And that is what Still Waiting achieved – it turned the numbers into stories and the stories made me feel. Whether it was listening to the recording of Ramia’s story, a young woman who escaped Aleppo in Syria and is now living in Goumenissa in Greece. Or hearing the cast discuss their own experiences of going to (or not going to) Calais to help the refugees and the charities supporting them (they also sang a song about it called Humblebrag and it’s worth going to the show just for that!). The show costs £9 and in going you help fund Crew for Calais, one of the charities doing vital work to support refugees. Go also to be moved and to be drawn into a humanitarian crisis in a way that no broadsheet or head of government seems capable of doing. Go because this matters, it really does matter, and we are running out of excuses not to. Because the world won’t get better by itself, the world needs the cast of Still Waiting, it needs Crew for Calais and it needs the resilience and fortitude of the endless refugees forced to leave their homes.

The world needs us too and it’s events like this that remind me of that.

Calling All Queer Warriors

Last summer I spent a week in the Welsh countryside. I slept in a big yurt and under a tarp, I did some fasting and I met a bunch of great people. The landscape was beautiful – we were staying in a rewilding valley, meaning that nature was slowly reclaiming the space that would previously have been farmed (although some pesky sheep did manage to break in to do some casual grazing). The land was fantastical and it reminded me of Tolkien’s Middle-earth and also the world of the Legend of Zelda (an ace computer game I loved playing when I was younger). However, as I thought about these stories I realised they are often about straight men fighting orcs and/or rescuing Princesses. So, there, deep in the Welsh wilderness a new character was born: the Queer Warrior.

Skip forward to yesterday and I just ran my first ever Queer Warriors workshop at ActivateLDN – a whole day event to equip young people with the skills and resources to make social change. The subtitle for my session was Resourcing and Supporting the LGBTQIA+ Community and for 90 minutes that is what I and eleven others got up to. We unpacked the acronym and explored what the different letters mean. We also spoke about our own experiences of gender and sexuality. We then got a bit fictional and invented our own characters, giving them names, appearances, genders, sexualities, fears and much more. We confronted our characters with their fears and had them overcome them in novel ways. In essence, we honed our storytelling and communication skills which I think are vital for the queer community because we have so many stories to tell, whether we consider ourselves a member of the community or an ally of it. We also need to be able to combat the stereotyping and prejudice that tries to sideline the queer community, often inciting and resulting in violence. Our stories matter and the more empowered we feel to tell them then, hopefully, the more others will listen.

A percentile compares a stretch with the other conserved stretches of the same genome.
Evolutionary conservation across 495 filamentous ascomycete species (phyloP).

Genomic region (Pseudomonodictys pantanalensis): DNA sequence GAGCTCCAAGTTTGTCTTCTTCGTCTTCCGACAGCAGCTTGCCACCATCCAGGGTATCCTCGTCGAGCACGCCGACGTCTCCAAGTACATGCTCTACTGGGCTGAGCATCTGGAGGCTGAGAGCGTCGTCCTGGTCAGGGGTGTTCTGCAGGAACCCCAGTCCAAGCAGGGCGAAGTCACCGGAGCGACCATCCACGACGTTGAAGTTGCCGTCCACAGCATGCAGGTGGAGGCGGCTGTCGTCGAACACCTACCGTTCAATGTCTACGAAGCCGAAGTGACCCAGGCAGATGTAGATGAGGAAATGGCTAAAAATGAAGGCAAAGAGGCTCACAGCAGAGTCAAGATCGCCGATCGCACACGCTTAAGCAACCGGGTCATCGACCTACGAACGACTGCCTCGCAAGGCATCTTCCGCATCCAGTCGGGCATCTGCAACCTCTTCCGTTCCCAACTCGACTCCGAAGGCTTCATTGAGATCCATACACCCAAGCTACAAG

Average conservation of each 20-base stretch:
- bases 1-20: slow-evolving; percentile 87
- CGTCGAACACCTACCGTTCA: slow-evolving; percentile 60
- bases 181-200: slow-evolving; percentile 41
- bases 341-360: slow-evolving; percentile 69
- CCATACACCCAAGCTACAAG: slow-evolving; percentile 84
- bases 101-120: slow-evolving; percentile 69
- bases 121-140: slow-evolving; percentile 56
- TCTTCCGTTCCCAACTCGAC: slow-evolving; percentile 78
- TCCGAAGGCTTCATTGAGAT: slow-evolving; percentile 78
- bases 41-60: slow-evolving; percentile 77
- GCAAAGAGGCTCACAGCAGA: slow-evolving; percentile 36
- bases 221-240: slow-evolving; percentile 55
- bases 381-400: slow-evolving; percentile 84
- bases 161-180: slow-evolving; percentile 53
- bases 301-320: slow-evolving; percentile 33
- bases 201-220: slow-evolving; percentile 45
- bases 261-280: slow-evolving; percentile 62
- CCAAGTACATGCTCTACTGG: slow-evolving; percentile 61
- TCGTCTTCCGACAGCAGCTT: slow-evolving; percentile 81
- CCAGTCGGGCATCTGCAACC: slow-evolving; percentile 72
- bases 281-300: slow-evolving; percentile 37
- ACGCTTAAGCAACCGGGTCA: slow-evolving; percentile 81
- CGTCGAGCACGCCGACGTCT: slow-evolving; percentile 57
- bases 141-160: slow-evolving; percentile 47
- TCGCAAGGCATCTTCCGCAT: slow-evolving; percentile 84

Another metaphor of the Queer Warrior workshop is the idea that the queer community offers a huge umbrella of protection to those underneath. Furthermore, all are invited to shelter from the storm whether you are lesbian, gay, bisexual, straight, asexual, queer, trans, cis, intersex, questioning, genderqueer, non-binary or curious. It is also an intersectional umbrella that recognises prejudice and discrimination affect different people in different ways including along lines of race, ability, mental health, class and religion. In essence, the one thing I would hate for the queer community to be is a clique. There are enough cliques out there (and, trust me, I’ve got a post or two on this for later) but in the world of the Queer Warrior all are invited – you don’t have to be x enough or more y or less z, you can just be you, whoever that is and you’ll be welcome. You don’t even have to be a Queer Warrior, that’s just a name I like!